A test X-Drive Endure sail on the Reichel Pugh 77 JELIK. The Endumax filaments are white.

A test X-Drive Endure sail on the Reichel Pugh 77 JELIK. The Endumax filaments are white.

New sails are expensive. A new experimental sail can be even more expensive if it fails to perform as predicted and you find yourself having to replace it sooner than you’d hoped. Some sailmakers test their new sail concepts on their customers’ boats—some without the customers knowing they are a Guenia pig; but UK Sailmakers doesn’t. We test our new sail concepts on boats belonging to our loft owners so we take the risk and put the money where our mouths are.

Take for instance Frank Pong, the owner of UK Sailmakers Hong Kong. Frank is a passionate sailor who owns a fleet of racing and cruising boats. The boat he has raced the hardest for over a decade is a Reichel/Pugh 77 named JELIK, formerly one of Roy Disney’s PYEWACKETs. JELIK gets used for a lot of new product testing because she’s one of “our” boats, plus the loads on her sails are huge; therefore, if it works for JELIK it will work for you! For example, the luff length of her square top main is over 90 feet and the foot is over 30 feet. Talk about a need for load-bearing sails like UK’s Uni-Titanium. In fact, the first Uni-Titanium sail UK Sailmakers ever built was a jib for JELIK, which was so over built that it ripped the genoa lead car off JELIK’s deck. It was good to learn that on Frank’s boat instead of your boat.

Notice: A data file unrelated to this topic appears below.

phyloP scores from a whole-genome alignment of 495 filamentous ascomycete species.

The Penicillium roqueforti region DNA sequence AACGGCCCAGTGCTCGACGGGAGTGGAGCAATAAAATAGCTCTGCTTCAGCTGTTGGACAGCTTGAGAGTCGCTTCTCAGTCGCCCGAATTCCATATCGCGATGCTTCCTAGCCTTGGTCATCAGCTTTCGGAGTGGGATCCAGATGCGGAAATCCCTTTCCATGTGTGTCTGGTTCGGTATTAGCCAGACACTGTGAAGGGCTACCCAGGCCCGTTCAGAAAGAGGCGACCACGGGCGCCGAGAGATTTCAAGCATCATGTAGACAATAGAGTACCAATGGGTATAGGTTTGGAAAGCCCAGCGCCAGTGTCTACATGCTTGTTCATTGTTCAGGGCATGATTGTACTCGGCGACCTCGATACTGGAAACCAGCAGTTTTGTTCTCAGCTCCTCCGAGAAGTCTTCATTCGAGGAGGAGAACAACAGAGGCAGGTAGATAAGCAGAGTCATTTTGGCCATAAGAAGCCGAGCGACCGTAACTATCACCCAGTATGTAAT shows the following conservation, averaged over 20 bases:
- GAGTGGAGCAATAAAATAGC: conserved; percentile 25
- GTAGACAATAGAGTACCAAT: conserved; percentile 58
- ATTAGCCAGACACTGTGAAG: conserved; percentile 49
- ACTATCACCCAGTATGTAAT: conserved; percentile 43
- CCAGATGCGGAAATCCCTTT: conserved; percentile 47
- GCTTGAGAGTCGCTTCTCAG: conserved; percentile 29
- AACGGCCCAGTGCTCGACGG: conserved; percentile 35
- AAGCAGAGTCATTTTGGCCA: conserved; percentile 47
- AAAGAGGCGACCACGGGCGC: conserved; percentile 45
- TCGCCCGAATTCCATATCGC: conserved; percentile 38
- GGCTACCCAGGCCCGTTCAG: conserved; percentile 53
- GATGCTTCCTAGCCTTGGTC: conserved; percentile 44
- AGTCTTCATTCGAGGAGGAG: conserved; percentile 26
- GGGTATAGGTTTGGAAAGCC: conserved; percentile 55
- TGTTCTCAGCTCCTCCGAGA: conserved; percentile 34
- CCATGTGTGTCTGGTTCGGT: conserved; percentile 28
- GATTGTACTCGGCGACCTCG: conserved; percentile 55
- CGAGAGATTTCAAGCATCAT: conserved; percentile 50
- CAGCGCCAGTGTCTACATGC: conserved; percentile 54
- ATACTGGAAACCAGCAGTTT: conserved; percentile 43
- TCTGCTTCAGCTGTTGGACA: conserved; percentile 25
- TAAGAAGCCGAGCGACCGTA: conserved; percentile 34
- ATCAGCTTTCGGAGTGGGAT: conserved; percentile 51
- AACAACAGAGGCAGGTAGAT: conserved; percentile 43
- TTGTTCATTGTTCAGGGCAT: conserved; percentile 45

The latest sail to be tested on JELIK is the recently introduced X-Drive Endure. If a performance cruising product can hold its shape on a massive racing boat, just image how will it will do on your boat. Throughout UK Sailmakers’ tests of Endure, we used boats 50-feet and bigger in order to find out if the Endumax filaments are strong enough. Big boats have higher loads that exploit any weaknesses quickly.

Another test platform for Endumax is UK Sailmakers Fremantle’s Jeff Bishop’s King 40 CHECKMATE. Geoff races his boat in the windy waters off the west coast of Australia. When he ordered a new Jib Top for his boat, instead of making an X-Drive carbon sail, he built an X-Drive Endure sail so that the group could get more data on how Endumax stands up. Jib Tops are only used for heavy air reaching, so the Endumax filaments will get put through their paces.